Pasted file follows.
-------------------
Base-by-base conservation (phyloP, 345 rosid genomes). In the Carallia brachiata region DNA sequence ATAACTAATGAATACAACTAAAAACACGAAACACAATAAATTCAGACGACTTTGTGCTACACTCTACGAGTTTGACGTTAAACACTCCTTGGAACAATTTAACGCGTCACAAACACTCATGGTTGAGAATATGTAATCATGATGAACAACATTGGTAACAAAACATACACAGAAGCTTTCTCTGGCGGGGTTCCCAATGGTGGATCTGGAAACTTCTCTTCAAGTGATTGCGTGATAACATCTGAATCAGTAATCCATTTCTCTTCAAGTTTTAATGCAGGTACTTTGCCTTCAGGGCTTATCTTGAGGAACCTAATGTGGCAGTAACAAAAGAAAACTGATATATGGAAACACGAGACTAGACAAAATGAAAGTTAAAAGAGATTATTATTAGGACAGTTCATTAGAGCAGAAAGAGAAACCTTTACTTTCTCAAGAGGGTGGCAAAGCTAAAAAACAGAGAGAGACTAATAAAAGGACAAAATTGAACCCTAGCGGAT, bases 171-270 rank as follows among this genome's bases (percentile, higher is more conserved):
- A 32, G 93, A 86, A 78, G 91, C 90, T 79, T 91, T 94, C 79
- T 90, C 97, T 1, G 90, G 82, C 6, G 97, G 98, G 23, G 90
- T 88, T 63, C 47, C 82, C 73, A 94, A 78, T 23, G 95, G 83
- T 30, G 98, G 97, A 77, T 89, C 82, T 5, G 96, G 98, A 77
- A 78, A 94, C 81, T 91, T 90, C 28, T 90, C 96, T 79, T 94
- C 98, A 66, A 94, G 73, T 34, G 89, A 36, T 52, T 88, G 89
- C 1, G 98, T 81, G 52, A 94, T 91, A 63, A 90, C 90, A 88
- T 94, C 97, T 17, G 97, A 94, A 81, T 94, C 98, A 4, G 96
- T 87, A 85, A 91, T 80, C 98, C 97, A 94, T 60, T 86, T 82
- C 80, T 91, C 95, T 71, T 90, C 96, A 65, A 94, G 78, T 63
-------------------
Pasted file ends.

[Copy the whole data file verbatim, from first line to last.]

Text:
Base-by-base conservation (phyloP, 345 rosid genomes). In the Carallia brachiata region DNA sequence ATAACTAATGAATACAACTAAAAACACGAAACACAATAAATTCAGACGACTTTGTGCTACACTCTACGAGTTTGACGTTAAACACTCCTTGGAACAATTTAACGCGTCACAAACACTCATGGTTGAGAATATGTAATCATGATGAACAACATTGGTAACAAAACATACACAGAAGCTTTCTCTGGCGGGGTTCCCAATGGTGGATCTGGAAACTTCTCTTCAAGTGATTGCGTGATAACATCTGAATCAGTAATCCATTTCTCTTCAAGTTTTAATGCAGGTACTTTGCCTTCAGGGCTTATCTTGAGGAACCTAATGTGGCAGTAACAAAAGAAAACTGATATATGGAAACACGAGACTAGACAAAATGAAAGTTAAAAGAGATTATTATTAGGACAGTTCATTAGAGCAGAAAGAGAAACCTTTACTTTCTCAAGAGGGTGGCAAAGCTAAAAAACAGAGAGAGACTAATAAAAGGACAAAATTGAACCCTAGCGGAT, bases 171-270 rank as follows among this genome's bases (percentile, higher is more conserved):
- A 32, G 93, A 86, A 78, G 91, C 90, T 79, T 91, T 94, C 79
- T 90, C 97, T 1, G 90, G 82, C 6, G 97, G 98, G 23, G 90
- T 88, T 63, C 47, C 82, C 73, A 94, A 78, T 23, G 95, G 83
- T 30, G 98, G 97, A 77, T 89, C 82, T 5, G 96, G 98, A 77
- A 78, A 94, C 81, T 91, T 90, C 28, T 90, C 96, T 79, T 94
- C 98, A 66, A 94, G 73, T 34, G 89, A 36, T 52, T 88, G 89
- C 1, G 98, T 81, G 52, A 94, T 91, A 63, A 90, C 90, A 88
- T 94, C 97, T 17, G 97, A 94, A 81, T 94, C 98, A 4, G 96
- T 87, A 85, A 91, T 80, C 98, C 97, A 94, T 60, T 86, T 82
- C 80, T 91, C 95, T 71, T 90, C 96, A 65, A 94, G 78, T 63